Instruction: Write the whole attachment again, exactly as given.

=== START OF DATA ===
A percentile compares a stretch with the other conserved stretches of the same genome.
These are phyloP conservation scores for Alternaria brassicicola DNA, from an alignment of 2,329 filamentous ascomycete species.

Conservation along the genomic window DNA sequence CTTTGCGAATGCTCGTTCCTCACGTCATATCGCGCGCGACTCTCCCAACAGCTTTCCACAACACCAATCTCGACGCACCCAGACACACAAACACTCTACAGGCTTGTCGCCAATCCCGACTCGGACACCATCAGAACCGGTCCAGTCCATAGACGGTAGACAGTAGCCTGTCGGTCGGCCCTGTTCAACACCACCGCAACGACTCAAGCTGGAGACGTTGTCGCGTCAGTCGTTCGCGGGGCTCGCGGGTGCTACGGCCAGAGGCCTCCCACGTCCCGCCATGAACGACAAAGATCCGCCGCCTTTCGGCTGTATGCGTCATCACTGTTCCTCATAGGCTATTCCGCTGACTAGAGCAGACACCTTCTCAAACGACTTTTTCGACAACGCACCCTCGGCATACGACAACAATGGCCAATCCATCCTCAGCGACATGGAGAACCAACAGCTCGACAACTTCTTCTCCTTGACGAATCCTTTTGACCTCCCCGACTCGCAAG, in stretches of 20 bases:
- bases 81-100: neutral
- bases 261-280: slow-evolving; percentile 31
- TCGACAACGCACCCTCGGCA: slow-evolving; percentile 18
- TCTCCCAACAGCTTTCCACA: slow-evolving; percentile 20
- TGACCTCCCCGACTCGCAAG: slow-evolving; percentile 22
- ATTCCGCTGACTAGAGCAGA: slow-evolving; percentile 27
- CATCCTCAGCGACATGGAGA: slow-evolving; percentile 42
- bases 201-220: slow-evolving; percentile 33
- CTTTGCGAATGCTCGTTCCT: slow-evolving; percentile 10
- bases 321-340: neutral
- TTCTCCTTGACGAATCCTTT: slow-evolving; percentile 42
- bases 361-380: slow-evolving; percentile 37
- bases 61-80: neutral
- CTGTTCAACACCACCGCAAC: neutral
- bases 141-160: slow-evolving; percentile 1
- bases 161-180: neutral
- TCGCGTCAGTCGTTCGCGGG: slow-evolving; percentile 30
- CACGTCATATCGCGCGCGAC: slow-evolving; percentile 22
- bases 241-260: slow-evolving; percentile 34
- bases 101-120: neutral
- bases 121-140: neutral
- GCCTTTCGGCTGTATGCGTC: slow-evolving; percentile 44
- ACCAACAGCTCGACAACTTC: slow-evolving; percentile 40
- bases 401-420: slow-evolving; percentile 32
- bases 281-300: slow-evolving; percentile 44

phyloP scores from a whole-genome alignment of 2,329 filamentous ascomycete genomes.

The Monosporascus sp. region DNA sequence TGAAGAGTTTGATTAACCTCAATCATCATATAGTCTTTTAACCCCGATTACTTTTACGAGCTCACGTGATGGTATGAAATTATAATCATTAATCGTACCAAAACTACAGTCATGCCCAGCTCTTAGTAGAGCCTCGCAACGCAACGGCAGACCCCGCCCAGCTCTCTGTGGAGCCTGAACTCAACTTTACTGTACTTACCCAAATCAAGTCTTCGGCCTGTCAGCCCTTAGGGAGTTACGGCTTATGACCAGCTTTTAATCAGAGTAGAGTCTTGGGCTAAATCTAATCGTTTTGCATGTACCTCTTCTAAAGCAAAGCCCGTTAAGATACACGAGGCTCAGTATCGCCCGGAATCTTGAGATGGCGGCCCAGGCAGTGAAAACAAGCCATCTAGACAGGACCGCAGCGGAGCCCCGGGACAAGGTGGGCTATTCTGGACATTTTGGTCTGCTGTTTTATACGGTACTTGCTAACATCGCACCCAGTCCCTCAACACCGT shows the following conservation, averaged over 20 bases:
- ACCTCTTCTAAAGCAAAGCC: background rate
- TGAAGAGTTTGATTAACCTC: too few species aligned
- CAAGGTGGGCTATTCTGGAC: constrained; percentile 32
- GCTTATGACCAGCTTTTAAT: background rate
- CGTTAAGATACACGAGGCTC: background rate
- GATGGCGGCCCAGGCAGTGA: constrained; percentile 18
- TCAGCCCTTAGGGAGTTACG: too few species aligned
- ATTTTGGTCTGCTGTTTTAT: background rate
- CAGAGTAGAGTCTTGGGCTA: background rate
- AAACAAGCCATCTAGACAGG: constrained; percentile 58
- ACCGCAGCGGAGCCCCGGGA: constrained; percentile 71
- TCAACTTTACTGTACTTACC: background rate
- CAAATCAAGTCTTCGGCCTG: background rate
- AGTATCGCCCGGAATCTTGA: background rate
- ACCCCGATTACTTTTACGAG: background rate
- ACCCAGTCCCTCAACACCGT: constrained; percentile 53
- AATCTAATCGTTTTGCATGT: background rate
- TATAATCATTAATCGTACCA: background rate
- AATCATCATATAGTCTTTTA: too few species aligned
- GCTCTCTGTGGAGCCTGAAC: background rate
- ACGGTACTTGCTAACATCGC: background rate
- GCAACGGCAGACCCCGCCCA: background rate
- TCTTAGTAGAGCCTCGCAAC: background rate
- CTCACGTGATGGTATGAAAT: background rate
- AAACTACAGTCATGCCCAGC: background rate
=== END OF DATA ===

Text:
A percentile compares a stretch with the other conserved stretches of the same genome.
These are phyloP conservation scores for Alternaria brassicicola DNA, from an alignment of 2,329 filamentous ascomycete species.

Conservation along the genomic window DNA sequence CTTTGCGAATGCTCGTTCCTCACGTCATATCGCGCGCGACTCTCCCAACAGCTTTCCACAACACCAATCTCGACGCACCCAGACACACAAACACTCTACAGGCTTGTCGCCAATCCCGACTCGGACACCATCAGAACCGGTCCAGTCCATAGACGGTAGACAGTAGCCTGTCGGTCGGCCCTGTTCAACACCACCGCAACGACTCAAGCTGGAGACGTTGTCGCGTCAGTCGTTCGCGGGGCTCGCGGGTGCTACGGCCAGAGGCCTCCCACGTCCCGCCATGAACGACAAAGATCCGCCGCCTTTCGGCTGTATGCGTCATCACTGTTCCTCATAGGCTATTCCGCTGACTAGAGCAGACACCTTCTCAAACGACTTTTTCGACAACGCACCCTCGGCATACGACAACAATGGCCAATCCATCCTCAGCGACATGGAGAACCAACAGCTCGACAACTTCTTCTCCTTGACGAATCCTTTTGACCTCCCCGACTCGCAAG, in stretches of 20 bases:
- bases 81-100: neutral
- bases 261-280: slow-evolving; percentile 31
- TCGACAACGCACCCTCGGCA: slow-evolving; percentile 18
- TCTCCCAACAGCTTTCCACA: slow-evolving; percentile 20
- TGACCTCCCCGACTCGCAAG: slow-evolving; percentile 22
- ATTCCGCTGACTAGAGCAGA: slow-evolving; percentile 27
- CATCCTCAGCGACATGGAGA: slow-evolving; percentile 42
- bases 201-220: slow-evolving; percentile 33
- CTTTGCGAATGCTCGTTCCT: slow-evolving; percentile 10
- bases 321-340: neutral
- TTCTCCTTGACGAATCCTTT: slow-evolving; percentile 42
- bases 361-380: slow-evolving; percentile 37
- bases 61-80: neutral
- CTGTTCAACACCACCGCAAC: neutral
- bases 141-160: slow-evolving; percentile 1
- bases 161-180: neutral
- TCGCGTCAGTCGTTCGCGGG: slow-evolving; percentile 30
- CACGTCATATCGCGCGCGAC: slow-evolving; percentile 22
- bases 241-260: slow-evolving; percentile 34
- bases 101-120: neutral
- bases 121-140: neutral
- GCCTTTCGGCTGTATGCGTC: slow-evolving; percentile 44
- ACCAACAGCTCGACAACTTC: slow-evolving; percentile 40
- bases 401-420: slow-evolving; percentile 32
- bases 281-300: slow-evolving; percentile 44

phyloP scores from a whole-genome alignment of 2,329 filamentous ascomycete genomes.

The Monosporascus sp. region DNA sequence TGAAGAGTTTGATTAACCTCAATCATCATATAGTCTTTTAACCCCGATTACTTTTACGAGCTCACGTGATGGTATGAAATTATAATCATTAATCGTACCAAAACTACAGTCATGCCCAGCTCTTAGTAGAGCCTCGCAACGCAACGGCAGACCCCGCCCAGCTCTCTGTGGAGCCTGAACTCAACTTTACTGTACTTACCCAAATCAAGTCTTCGGCCTGTCAGCCCTTAGGGAGTTACGGCTTATGACCAGCTTTTAATCAGAGTAGAGTCTTGGGCTAAATCTAATCGTTTTGCATGTACCTCTTCTAAAGCAAAGCCCGTTAAGATACACGAGGCTCAGTATCGCCCGGAATCTTGAGATGGCGGCCCAGGCAGTGAAAACAAGCCATCTAGACAGGACCGCAGCGGAGCCCCGGGACAAGGTGGGCTATTCTGGACATTTTGGTCTGCTGTTTTATACGGTACTTGCTAACATCGCACCCAGTCCCTCAACACCGT shows the following conservation, averaged over 20 bases:
- ACCTCTTCTAAAGCAAAGCC: background rate
- TGAAGAGTTTGATTAACCTC: too few species aligned
- CAAGGTGGGCTATTCTGGAC: constrained; percentile 32
- GCTTATGACCAGCTTTTAAT: background rate
- CGTTAAGATACACGAGGCTC: background rate
- GATGGCGGCCCAGGCAGTGA: constrained; percentile 18
- TCAGCCCTTAGGGAGTTACG: too few species aligned
- ATTTTGGTCTGCTGTTTTAT: background rate
- CAGAGTAGAGTCTTGGGCTA: background rate
- AAACAAGCCATCTAGACAGG: constrained; percentile 58
- ACCGCAGCGGAGCCCCGGGA: constrained; percentile 71
- TCAACTTTACTGTACTTACC: background rate
- CAAATCAAGTCTTCGGCCTG: background rate
- AGTATCGCCCGGAATCTTGA: background rate
- ACCCCGATTACTTTTACGAG: background rate
- ACCCAGTCCCTCAACACCGT: constrained; percentile 53
- AATCTAATCGTTTTGCATGT: background rate
- TATAATCATTAATCGTACCA: background rate
- AATCATCATATAGTCTTTTA: too few species aligned
- GCTCTCTGTGGAGCCTGAAC: background rate
- ACGGTACTTGCTAACATCGC: background rate
- GCAACGGCAGACCCCGCCCA: background rate
- TCTTAGTAGAGCCTCGCAAC: background rate
- CTCACGTGATGGTATGAAAT: background rate
- AAACTACAGTCATGCCCAGC: background rate